Professor of History


African Studies, History of Slavery, Race and Ethnicity, Women and Gender Studies, Colonialism, Postcolonial Studies, Islam in the World, North Africa & Middle East Studies




Dr. Chouki El Hamel received his doctorate from the University of Sorbonne (Paris, France). His training in France at the Centre de Recherches Africaines was in pre-colonial African History and Islamic studies. His research interests focus on the spread and the growth of Islamic culture and the evolution of Islamic institutions in Africa.  What interests him most as a scholar is the culture of silence. He is particularly interested in investigating the subaltern relationship of servile and marginalized communities to ruling institutions, power, race, class and gender politics within Islamic culture.  He is Professor of history at Arizona State University in Tempe.  He published two major books and many scholarly articles in academic journals and popular magazines. His most recent book is Black Morocco: a History of Slavery, Race, and Islam (Cambirdge University Press, 2013). Full C.V. upon request.


Selected Publications:

Black Morocco: A History of Slavery, Race, and Islam (African Studies)

Black Morocco: A History of Slavery, Race, and Islam (Cambridge University Press, 2013)

Black Morocco: A History of Slavery, Race and Islam chronicles the experiences, identity, and agency of enslaved black people in Morocco from the sixteenth century to the beginning of the twentieth century. It demonstrates the extent to which religion orders society but also the extent to which the economic and political conditions influence the religious discourse and the ideology of enslavement. The interpretation and application of Islam did not guarantee the freedom and integration of black Moroccan ex-slaves into society. It starts with the Islamic legal discourse and racial stereotypes that existed in Moroccan society leading up to the era of Mawlay Isma'il (r. 1672-1727), with a special emphasis on the black army during and after his reign. The first part of the book provides a narrative relating the legal discourse on race, concubinage and slavery as well as historical events and developments that are not well known in printed scholarship and western contexts. The second part of the book is conceptually ambitious; it provides the reader with a deeper sense of the historical and sociological implications of the story being told across a long period of time, from the seventeenth to the twentieth centuries. Though the strongest element of theses chapters concerns the "black army," an important component of the discussion is the role of female slaves. One of the problems the historian faces with this kind of analysis is that it must rest on a limited "evidentiary base." This book has broadened this base and clarified the importance of female slaves in relation to the army and Moroccan society at large. Black Morocco redefines the terms of the scholarly debate about the historical nature of Moroccan slavery and proposes an original analysis of issues concerning race, concubinage and gender, with a special focus on their theoretical aspects. The Moroccan system of racial definition was clearly "racialist" and was in fact a curious inversion of the Western racist model. Whereas in the western model "one drop" of black blood identifies one as black, in the Moroccan model, "one drop" of white blood identifies one as Arab (i.e., privileged). This process helped create a"nationalist" Moroccan Arab majority and at the same time subjugated black ancestry (i.e., those without the "one drop" of Arab blood), seen as having more bearing on the historical antecedents of slavery. It offers a new paradigm for the study of race in the region that will transform the way we approach and understand ethnicity and racial identities in North Africa and most crucially it helps eliminate the culture of silence -- the refusal to engage in discussions about slavery, racial attitudes, and gender issues.     Find on Amazon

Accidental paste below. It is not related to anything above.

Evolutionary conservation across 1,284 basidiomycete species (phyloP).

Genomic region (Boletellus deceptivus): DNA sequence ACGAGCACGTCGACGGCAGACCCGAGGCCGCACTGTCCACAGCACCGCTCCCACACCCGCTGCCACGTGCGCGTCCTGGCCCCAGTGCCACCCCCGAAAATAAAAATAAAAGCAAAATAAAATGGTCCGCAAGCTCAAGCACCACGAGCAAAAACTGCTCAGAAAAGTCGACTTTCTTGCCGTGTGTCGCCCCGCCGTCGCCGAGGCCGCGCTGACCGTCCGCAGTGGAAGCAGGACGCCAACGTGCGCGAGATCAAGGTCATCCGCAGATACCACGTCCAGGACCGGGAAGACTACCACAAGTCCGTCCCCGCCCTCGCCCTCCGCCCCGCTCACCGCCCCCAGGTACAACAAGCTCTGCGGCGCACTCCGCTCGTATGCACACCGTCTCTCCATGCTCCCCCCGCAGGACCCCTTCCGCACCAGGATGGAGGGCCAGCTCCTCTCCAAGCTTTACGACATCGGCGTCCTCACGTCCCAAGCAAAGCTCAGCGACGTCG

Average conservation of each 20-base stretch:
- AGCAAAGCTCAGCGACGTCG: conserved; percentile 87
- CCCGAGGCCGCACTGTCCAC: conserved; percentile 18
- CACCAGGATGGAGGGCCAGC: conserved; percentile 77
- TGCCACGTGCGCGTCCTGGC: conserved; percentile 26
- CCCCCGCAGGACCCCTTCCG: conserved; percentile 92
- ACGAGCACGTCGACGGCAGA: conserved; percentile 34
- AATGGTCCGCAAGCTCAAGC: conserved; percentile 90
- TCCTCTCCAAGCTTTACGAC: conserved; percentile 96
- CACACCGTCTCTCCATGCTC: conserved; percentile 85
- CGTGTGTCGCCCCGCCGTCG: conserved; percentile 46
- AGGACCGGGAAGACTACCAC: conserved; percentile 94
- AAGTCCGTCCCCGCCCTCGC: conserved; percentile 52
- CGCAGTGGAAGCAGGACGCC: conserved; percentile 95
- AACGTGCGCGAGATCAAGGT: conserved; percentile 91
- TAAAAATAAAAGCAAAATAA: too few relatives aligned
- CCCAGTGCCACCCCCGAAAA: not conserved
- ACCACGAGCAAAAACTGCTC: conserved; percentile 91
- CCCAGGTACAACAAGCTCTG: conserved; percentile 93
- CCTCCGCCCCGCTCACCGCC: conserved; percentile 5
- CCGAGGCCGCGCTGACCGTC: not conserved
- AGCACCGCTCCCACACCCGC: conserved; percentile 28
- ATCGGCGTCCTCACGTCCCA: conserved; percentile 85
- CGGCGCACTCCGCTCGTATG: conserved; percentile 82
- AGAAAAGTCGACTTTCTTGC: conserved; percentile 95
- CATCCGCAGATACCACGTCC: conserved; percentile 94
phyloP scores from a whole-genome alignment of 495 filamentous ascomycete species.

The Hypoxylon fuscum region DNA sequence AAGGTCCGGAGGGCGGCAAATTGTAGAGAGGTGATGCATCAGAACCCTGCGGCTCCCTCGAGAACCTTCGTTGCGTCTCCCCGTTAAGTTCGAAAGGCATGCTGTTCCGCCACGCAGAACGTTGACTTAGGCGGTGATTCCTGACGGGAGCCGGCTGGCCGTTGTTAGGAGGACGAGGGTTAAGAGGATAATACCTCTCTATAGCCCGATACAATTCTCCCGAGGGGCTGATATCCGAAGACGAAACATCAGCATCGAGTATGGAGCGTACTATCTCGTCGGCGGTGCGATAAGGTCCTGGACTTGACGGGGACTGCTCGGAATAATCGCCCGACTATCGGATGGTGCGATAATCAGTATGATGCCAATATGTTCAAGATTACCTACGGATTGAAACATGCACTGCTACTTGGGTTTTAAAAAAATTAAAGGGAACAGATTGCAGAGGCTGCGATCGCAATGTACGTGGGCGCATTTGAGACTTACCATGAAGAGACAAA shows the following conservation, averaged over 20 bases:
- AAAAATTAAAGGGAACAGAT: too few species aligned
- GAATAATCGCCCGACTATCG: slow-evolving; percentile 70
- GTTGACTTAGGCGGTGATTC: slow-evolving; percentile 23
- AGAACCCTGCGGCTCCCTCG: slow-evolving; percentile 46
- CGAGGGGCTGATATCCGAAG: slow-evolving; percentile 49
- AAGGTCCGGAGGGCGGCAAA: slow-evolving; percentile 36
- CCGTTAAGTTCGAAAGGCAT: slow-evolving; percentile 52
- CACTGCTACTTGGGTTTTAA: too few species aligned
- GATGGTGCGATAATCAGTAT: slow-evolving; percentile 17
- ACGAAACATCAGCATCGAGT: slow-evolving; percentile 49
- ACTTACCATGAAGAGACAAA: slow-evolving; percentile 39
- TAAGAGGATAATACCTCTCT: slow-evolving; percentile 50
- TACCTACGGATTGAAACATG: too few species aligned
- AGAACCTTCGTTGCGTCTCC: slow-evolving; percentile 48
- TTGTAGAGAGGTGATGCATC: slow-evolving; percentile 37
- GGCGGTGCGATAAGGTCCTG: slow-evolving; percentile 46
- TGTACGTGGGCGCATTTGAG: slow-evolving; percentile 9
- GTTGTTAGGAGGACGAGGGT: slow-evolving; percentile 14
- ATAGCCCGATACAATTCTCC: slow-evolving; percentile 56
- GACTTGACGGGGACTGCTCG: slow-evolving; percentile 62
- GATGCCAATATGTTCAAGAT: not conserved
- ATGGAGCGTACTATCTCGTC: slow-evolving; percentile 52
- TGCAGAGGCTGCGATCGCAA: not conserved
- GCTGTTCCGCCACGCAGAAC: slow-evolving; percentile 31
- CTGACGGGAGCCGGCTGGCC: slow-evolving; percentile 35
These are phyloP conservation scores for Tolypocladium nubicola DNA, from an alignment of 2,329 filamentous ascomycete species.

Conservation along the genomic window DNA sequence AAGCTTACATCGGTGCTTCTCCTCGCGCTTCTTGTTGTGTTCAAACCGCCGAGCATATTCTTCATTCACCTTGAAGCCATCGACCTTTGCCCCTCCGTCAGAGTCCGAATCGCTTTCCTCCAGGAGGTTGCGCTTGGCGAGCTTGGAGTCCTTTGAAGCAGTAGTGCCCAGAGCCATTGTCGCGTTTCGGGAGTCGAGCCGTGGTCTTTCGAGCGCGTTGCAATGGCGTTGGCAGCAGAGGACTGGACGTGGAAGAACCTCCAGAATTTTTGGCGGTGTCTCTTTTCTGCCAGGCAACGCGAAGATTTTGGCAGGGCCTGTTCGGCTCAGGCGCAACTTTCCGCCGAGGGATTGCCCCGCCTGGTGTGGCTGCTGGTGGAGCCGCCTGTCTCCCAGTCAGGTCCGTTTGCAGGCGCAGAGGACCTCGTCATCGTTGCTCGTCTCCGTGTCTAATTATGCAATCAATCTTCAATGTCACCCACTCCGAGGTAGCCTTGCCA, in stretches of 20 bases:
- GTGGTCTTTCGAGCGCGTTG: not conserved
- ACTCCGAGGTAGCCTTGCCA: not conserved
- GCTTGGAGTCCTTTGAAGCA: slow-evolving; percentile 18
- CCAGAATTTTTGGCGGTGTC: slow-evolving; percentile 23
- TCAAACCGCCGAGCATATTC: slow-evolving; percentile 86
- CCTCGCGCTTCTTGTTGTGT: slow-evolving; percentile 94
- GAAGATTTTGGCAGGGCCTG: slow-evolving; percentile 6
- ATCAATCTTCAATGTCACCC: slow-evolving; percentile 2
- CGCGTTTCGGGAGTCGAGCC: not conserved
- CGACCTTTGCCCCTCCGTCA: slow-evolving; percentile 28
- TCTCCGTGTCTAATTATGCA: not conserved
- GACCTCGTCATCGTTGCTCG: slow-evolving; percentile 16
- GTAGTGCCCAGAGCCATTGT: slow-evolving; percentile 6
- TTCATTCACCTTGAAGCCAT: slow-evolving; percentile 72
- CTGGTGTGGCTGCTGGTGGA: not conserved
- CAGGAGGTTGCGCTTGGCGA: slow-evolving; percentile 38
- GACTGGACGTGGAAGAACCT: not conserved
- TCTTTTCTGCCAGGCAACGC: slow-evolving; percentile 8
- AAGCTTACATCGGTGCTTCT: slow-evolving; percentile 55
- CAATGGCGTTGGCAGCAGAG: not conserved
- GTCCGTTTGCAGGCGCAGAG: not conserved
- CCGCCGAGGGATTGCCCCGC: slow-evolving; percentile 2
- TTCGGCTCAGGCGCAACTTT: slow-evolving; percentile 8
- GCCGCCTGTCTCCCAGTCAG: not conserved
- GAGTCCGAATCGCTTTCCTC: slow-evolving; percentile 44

Black Morocco: A History of Slavery, Race, and Islam (African Studies)

La vie intellectuelle islamique dans le Sahel Ouest-Africain (Paris: L'Harmattan, 2002)

Ce livre nous renseigne sur l’histoire culturelle du Sahel ouest-africain, ses ethnies, ses coutumes et ses activités intellectuelles depuis le XVIè siècle jusqu’au début du XIXè siècle. C’est un recueil de biographies de savants qui constitue une source fondamentale sur l’enseignement, la vie intellectuelle et beaucoup d’autres aspects des sociétés de cette région. En situant l’œuvre dans son contexte social et politique, il nous fait pénétrer dans les milieux au sein desquels ces personnages ont vécu et exercé leurs activités de savants, de juristes, d’enseignants.  Click here read my english essay based on this book

Selected Articles (see